Hello all! I'm a newbie to site, but this thread to curing bamboo is what lead me here. I have a trimaran that I am planning on experimenting with bamboo on. I'm curious about the way I've read on the curing. Specifically the process of drilling holes. I'm guessing this is to allow quicker drying? I've been drying some 3 inch by 20 foot bamboo in the shade for several months. My goal is to cut them to 16 foot lengths, and use them for the akas (cross arms) to tie the 3 hulls together. My question is, will the drilling weaken the bamboo? I don't know if that factor would impair me or not as I'm contemplating having to lash 3 pieces together to give me the strength I need. I'm not real sure as to the strength o bamboo in the aspect I'm wanting to use it.
    I currently am using a 10 foot piece as an unstayed mast on my 14 foot sailfish. It works quite well and I've gotten a lot of compliments on it. I have people waiting to see if I can make the tri work out as well.
    Thanks in advance or any info and help.
    albert

  14. #14
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    Default Re: Curing bamboo or ageing it for marine use.

    Try asking WX (Gary). He used to grow it as a crop and still has big stands of large diameter bamboo on his block.

  15. #15
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    Default Re: Curing bamboo or ageing it for marine use.

    bugs
    I see West Indians use bamboo for booms and sprits and downwind poles .
    Fast , light , free ...short lived
    bugs....love it
    If one has to cut it apart and spend time on it milling and gluing it back together...
    even my bamboo cutting board is crap, I do not trust it to not be full of bacteria.( it's gone)

  16. #16
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    Default Re: Curing bamboo or ageing it for marine use.

    Quote Originally Posted by skuthorp View Post
    Try asking WX (Gary). He used to grow it as a crop and still has big stands of large diameter bamboo on his block.
    I'd like to hear from Gary too. There is some very nice 2''+ material near here that would make great lug sail spars.
    '' You ain't gonna learn what you don't want to know. ''
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  17. #17
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    Default Re: Curing bamboo or ageing it for marine use.

    Drilling won't weaken big boo, otherwise they wouldn't do it for structural pieces. It allows air and borax-treatments to reach the sections that would otherwise remain sealed. Better to not reinvent the wheel here, but go with the info from the many online resources about boo.

    The biggest challenge is finding drill bits that can be extended to the required length, in your case a bit over 7'. You could check with boo suppliers locally or fab up your own.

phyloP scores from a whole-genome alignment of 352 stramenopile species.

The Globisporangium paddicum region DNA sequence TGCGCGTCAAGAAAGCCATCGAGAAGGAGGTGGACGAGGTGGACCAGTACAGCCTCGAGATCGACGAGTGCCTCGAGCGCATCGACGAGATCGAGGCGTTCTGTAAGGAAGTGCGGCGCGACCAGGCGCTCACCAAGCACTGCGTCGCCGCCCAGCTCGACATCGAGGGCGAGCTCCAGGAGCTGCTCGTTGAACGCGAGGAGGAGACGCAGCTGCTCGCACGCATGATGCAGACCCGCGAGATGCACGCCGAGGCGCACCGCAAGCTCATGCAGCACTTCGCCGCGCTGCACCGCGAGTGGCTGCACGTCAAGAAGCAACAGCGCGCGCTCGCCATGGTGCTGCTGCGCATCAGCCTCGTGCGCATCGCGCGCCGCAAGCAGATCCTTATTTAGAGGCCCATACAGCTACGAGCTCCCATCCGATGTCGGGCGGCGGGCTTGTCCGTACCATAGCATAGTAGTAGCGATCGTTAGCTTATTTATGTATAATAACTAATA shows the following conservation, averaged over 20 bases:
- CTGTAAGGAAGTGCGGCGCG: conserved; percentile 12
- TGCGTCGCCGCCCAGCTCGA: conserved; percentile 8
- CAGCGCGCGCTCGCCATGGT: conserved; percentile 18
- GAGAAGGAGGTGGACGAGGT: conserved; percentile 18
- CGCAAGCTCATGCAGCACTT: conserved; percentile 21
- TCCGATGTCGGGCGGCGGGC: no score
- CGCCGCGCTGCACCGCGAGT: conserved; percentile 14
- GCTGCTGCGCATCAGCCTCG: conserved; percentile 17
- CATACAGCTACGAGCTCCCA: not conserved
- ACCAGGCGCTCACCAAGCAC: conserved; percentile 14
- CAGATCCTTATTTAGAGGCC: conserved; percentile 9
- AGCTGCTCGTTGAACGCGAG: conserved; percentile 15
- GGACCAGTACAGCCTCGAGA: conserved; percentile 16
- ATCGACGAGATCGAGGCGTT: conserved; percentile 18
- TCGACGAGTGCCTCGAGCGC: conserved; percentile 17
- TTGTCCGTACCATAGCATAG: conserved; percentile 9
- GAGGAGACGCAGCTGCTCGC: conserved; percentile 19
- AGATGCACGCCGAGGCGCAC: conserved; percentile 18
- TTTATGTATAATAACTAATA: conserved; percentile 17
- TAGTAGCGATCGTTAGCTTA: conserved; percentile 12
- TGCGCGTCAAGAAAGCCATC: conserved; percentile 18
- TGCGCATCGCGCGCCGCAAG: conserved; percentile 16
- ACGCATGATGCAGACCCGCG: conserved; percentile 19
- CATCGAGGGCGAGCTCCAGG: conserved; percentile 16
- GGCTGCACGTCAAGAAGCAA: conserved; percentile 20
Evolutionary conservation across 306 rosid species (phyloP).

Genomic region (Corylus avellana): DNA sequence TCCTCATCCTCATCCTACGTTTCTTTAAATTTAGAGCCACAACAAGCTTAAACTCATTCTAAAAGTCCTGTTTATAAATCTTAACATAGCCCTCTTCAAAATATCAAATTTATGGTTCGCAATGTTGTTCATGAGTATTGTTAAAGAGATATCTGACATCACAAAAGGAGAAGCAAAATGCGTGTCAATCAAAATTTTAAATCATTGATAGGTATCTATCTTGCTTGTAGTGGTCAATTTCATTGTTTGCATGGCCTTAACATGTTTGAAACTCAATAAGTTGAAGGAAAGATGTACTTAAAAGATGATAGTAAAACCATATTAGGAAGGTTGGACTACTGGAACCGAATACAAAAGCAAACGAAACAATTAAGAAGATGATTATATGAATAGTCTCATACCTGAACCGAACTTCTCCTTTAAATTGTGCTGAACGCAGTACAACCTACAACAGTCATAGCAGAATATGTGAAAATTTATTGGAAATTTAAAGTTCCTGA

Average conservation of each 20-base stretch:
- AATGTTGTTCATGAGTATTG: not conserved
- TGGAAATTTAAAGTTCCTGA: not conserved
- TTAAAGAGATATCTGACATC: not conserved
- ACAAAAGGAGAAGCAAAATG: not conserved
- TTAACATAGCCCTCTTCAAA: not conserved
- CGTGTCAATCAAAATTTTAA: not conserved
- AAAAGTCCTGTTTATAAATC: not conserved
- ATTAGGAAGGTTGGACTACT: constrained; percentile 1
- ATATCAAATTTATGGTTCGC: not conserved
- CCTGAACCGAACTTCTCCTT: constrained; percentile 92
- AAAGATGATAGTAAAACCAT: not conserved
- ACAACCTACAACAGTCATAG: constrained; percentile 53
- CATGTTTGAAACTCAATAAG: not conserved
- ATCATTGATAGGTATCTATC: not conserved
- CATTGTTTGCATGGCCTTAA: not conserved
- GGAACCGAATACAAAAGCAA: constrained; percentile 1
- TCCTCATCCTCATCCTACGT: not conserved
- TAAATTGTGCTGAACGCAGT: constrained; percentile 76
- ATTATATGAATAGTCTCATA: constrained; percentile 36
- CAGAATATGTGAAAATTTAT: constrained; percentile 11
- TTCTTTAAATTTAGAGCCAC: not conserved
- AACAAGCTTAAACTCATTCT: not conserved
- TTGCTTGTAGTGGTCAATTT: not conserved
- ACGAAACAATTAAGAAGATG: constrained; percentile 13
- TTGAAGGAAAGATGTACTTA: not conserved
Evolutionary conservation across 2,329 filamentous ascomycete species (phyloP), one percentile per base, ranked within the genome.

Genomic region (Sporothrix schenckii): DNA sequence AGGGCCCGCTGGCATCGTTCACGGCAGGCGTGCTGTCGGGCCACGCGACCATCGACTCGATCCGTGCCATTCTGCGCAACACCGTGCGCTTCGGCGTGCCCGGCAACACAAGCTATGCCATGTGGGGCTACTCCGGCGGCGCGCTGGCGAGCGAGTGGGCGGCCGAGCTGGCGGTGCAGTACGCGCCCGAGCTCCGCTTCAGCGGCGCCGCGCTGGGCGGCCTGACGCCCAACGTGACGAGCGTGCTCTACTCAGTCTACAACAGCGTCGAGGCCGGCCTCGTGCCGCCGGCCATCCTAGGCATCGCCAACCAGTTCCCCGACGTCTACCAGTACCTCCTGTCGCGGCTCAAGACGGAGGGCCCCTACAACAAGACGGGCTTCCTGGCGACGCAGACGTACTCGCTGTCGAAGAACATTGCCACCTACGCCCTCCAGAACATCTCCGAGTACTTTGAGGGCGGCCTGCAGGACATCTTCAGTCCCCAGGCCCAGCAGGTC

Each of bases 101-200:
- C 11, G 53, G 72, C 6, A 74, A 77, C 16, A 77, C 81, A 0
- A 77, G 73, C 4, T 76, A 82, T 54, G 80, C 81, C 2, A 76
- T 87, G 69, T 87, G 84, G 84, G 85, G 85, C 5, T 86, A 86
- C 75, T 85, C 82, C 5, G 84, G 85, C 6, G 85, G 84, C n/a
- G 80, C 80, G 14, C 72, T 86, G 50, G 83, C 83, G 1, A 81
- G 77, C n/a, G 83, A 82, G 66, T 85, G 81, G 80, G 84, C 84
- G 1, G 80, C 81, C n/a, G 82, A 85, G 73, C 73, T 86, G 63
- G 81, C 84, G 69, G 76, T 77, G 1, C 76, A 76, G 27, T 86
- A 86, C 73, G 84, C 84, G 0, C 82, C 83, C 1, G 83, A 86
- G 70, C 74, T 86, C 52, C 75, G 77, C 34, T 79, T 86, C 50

"The enemies of reason have a certain blind look."
    Doctor Jacquin to Lieutenant D'Hubert, in Ridley Scott's first major film _The Duellists_.

  18. #18
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    Default Re: Curing bamboo or ageing it for marine use.

    Quote Originally Posted by Thorne View Post
    Drilling won't weaken big boo, otherwise they wouldn't do it for structural pieces. It allows air and borax-treatments to reach the sections that would otherwise remain sealed. Better to not reinvent the wheel here, but go with the info from the many online resources about boo.

    The biggest challenge is finding drill bits that can be extended to the required length, in your case a bit over 7'. You could check with boo suppliers locally or fab up your own.
    Non-issue.

    Electricians use them frequently.

    They are called 'flexi-bits', that may be a brand name. Also seen as 'cable bits'. They typically have a long, flexible shank, with a cutting tip considerably larger in diameter, and a hole across the business end for tying a fish-line through.

    You may have to use an extension, but the total lengths achievable are amazing. The trouble one runs into boring through wood, is that the shaft can begin to twist into a mess, if you hit a nail or a knot, but bamboo shouldn't be a problem.

    Rattling the teacups.

  19. #19
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    Default Re: Curing bamboo or ageing it for marine use.

    In looking at paintings of oriental boats, I've noticed that on some, their spars are bundles of relatively small diameter sticks. It reminds me of Aesop's story about how easy it is to break a single stick, and how hard to break a bundle of them.


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  20. #20
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    Default Re: Curing bamboo or ageing it for marine use.

    Those extra long bits were once called "Bell Hanger Bits". They were used for boring straight holes for bell ropes in church steeples. Of course you all knew that!
    Jay